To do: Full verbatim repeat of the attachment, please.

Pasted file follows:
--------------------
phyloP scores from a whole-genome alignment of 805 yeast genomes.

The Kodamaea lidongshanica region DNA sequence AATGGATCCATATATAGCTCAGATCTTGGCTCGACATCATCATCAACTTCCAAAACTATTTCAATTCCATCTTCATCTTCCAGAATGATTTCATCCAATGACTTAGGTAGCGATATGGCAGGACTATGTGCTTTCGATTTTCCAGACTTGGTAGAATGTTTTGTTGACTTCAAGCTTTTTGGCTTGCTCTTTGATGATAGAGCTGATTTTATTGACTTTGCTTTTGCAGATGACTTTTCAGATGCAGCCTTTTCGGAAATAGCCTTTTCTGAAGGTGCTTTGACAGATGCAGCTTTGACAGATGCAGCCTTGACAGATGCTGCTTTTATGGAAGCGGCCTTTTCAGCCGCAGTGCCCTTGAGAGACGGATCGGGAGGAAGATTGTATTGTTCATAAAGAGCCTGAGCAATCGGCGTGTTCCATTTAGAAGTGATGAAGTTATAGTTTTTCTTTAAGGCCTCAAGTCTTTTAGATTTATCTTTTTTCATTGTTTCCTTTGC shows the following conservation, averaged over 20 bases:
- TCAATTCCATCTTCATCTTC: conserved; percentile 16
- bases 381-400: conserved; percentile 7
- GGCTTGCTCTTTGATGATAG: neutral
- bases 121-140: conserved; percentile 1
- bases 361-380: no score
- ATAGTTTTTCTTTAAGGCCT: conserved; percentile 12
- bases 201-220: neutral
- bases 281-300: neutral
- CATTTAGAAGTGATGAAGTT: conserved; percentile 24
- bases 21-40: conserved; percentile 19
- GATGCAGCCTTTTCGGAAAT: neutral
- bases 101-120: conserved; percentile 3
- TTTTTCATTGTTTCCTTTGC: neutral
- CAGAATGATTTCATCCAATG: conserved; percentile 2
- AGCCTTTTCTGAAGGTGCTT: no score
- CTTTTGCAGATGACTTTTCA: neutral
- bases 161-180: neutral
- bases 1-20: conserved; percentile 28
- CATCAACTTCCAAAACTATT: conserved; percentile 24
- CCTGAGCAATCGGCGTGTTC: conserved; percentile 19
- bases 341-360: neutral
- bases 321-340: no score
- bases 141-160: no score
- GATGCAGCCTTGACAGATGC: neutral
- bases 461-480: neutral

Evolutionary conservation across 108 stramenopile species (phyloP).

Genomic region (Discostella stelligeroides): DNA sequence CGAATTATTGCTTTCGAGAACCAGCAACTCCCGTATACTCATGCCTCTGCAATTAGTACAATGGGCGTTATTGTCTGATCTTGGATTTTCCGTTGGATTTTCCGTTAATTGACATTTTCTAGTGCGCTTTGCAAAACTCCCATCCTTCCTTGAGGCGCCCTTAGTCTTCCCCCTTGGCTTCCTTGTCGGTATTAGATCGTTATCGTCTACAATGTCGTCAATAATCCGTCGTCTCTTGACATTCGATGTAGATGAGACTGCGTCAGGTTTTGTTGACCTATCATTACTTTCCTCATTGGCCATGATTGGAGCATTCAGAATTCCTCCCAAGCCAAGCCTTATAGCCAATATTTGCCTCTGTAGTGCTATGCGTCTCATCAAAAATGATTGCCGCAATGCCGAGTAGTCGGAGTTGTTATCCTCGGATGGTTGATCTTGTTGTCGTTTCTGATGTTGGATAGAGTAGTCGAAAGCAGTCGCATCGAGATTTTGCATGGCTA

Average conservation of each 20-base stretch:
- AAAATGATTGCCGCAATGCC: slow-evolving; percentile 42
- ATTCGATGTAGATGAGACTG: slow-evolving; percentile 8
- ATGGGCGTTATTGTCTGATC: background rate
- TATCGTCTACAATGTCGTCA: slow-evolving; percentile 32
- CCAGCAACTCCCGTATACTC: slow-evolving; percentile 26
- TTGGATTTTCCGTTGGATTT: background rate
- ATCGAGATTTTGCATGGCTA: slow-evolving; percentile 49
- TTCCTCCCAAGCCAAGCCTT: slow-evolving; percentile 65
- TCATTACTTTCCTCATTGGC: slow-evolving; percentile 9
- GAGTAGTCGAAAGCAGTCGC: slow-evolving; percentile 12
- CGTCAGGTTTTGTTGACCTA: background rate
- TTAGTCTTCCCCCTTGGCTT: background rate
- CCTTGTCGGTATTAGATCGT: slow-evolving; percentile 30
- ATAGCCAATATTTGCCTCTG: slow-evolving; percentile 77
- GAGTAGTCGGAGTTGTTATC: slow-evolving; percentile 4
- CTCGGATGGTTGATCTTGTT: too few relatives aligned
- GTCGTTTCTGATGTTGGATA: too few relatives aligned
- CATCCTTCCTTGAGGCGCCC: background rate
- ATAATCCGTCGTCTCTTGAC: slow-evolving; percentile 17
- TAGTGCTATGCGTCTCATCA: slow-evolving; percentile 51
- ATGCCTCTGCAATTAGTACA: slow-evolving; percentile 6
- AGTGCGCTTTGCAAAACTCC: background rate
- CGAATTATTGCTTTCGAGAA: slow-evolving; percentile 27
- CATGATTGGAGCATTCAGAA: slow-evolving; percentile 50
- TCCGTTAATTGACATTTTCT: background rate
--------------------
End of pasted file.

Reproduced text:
phyloP scores from a whole-genome alignment of 805 yeast genomes.

The Kodamaea lidongshanica region DNA sequence AATGGATCCATATATAGCTCAGATCTTGGCTCGACATCATCATCAACTTCCAAAACTATTTCAATTCCATCTTCATCTTCCAGAATGATTTCATCCAATGACTTAGGTAGCGATATGGCAGGACTATGTGCTTTCGATTTTCCAGACTTGGTAGAATGTTTTGTTGACTTCAAGCTTTTTGGCTTGCTCTTTGATGATAGAGCTGATTTTATTGACTTTGCTTTTGCAGATGACTTTTCAGATGCAGCCTTTTCGGAAATAGCCTTTTCTGAAGGTGCTTTGACAGATGCAGCTTTGACAGATGCAGCCTTGACAGATGCTGCTTTTATGGAAGCGGCCTTTTCAGCCGCAGTGCCCTTGAGAGACGGATCGGGAGGAAGATTGTATTGTTCATAAAGAGCCTGAGCAATCGGCGTGTTCCATTTAGAAGTGATGAAGTTATAGTTTTTCTTTAAGGCCTCAAGTCTTTTAGATTTATCTTTTTTCATTGTTTCCTTTGC shows the following conservation, averaged over 20 bases:
- TCAATTCCATCTTCATCTTC: conserved; percentile 16
- bases 381-400: conserved; percentile 7
- GGCTTGCTCTTTGATGATAG: neutral
- bases 121-140: conserved; percentile 1
- bases 361-380: no score
- ATAGTTTTTCTTTAAGGCCT: conserved; percentile 12
- bases 201-220: neutral
- bases 281-300: neutral
- CATTTAGAAGTGATGAAGTT: conserved; percentile 24
- bases 21-40: conserved; percentile 19
- GATGCAGCCTTTTCGGAAAT: neutral
- bases 101-120: conserved; percentile 3
- TTTTTCATTGTTTCCTTTGC: neutral
- CAGAATGATTTCATCCAATG: conserved; percentile 2
- AGCCTTTTCTGAAGGTGCTT: no score
- CTTTTGCAGATGACTTTTCA: neutral
- bases 161-180: neutral
- bases 1-20: conserved; percentile 28
- CATCAACTTCCAAAACTATT: conserved; percentile 24
- CCTGAGCAATCGGCGTGTTC: conserved; percentile 19
- bases 341-360: neutral
- bases 321-340: no score
- bases 141-160: no score
- GATGCAGCCTTGACAGATGC: neutral
- bases 461-480: neutral

Evolutionary conservation across 108 stramenopile species (phyloP).

Genomic region (Discostella stelligeroides): DNA sequence CGAATTATTGCTTTCGAGAACCAGCAACTCCCGTATACTCATGCCTCTGCAATTAGTACAATGGGCGTTATTGTCTGATCTTGGATTTTCCGTTGGATTTTCCGTTAATTGACATTTTCTAGTGCGCTTTGCAAAACTCCCATCCTTCCTTGAGGCGCCCTTAGTCTTCCCCCTTGGCTTCCTTGTCGGTATTAGATCGTTATCGTCTACAATGTCGTCAATAATCCGTCGTCTCTTGACATTCGATGTAGATGAGACTGCGTCAGGTTTTGTTGACCTATCATTACTTTCCTCATTGGCCATGATTGGAGCATTCAGAATTCCTCCCAAGCCAAGCCTTATAGCCAATATTTGCCTCTGTAGTGCTATGCGTCTCATCAAAAATGATTGCCGCAATGCCGAGTAGTCGGAGTTGTTATCCTCGGATGGTTGATCTTGTTGTCGTTTCTGATGTTGGATAGAGTAGTCGAAAGCAGTCGCATCGAGATTTTGCATGGCTA

Average conservation of each 20-base stretch:
- AAAATGATTGCCGCAATGCC: slow-evolving; percentile 42
- ATTCGATGTAGATGAGACTG: slow-evolving; percentile 8
- ATGGGCGTTATTGTCTGATC: background rate
- TATCGTCTACAATGTCGTCA: slow-evolving; percentile 32
- CCAGCAACTCCCGTATACTC: slow-evolving; percentile 26
- TTGGATTTTCCGTTGGATTT: background rate
- ATCGAGATTTTGCATGGCTA: slow-evolving; percentile 49
- TTCCTCCCAAGCCAAGCCTT: slow-evolving; percentile 65
- TCATTACTTTCCTCATTGGC: slow-evolving; percentile 9
- GAGTAGTCGAAAGCAGTCGC: slow-evolving; percentile 12
- CGTCAGGTTTTGTTGACCTA: background rate
- TTAGTCTTCCCCCTTGGCTT: background rate
- CCTTGTCGGTATTAGATCGT: slow-evolving; percentile 30
- ATAGCCAATATTTGCCTCTG: slow-evolving; percentile 77
- GAGTAGTCGGAGTTGTTATC: slow-evolving; percentile 4
- CTCGGATGGTTGATCTTGTT: too few relatives aligned
- GTCGTTTCTGATGTTGGATA: too few relatives aligned
- CATCCTTCCTTGAGGCGCCC: background rate
- ATAATCCGTCGTCTCTTGAC: slow-evolving; percentile 17
- TAGTGCTATGCGTCTCATCA: slow-evolving; percentile 51
- ATGCCTCTGCAATTAGTACA: slow-evolving; percentile 6
- AGTGCGCTTTGCAAAACTCC: background rate
- CGAATTATTGCTTTCGAGAA: slow-evolving; percentile 27
- CATGATTGGAGCATTCAGAA: slow-evolving; percentile 50
- TCCGTTAATTGACATTTTCT: background rate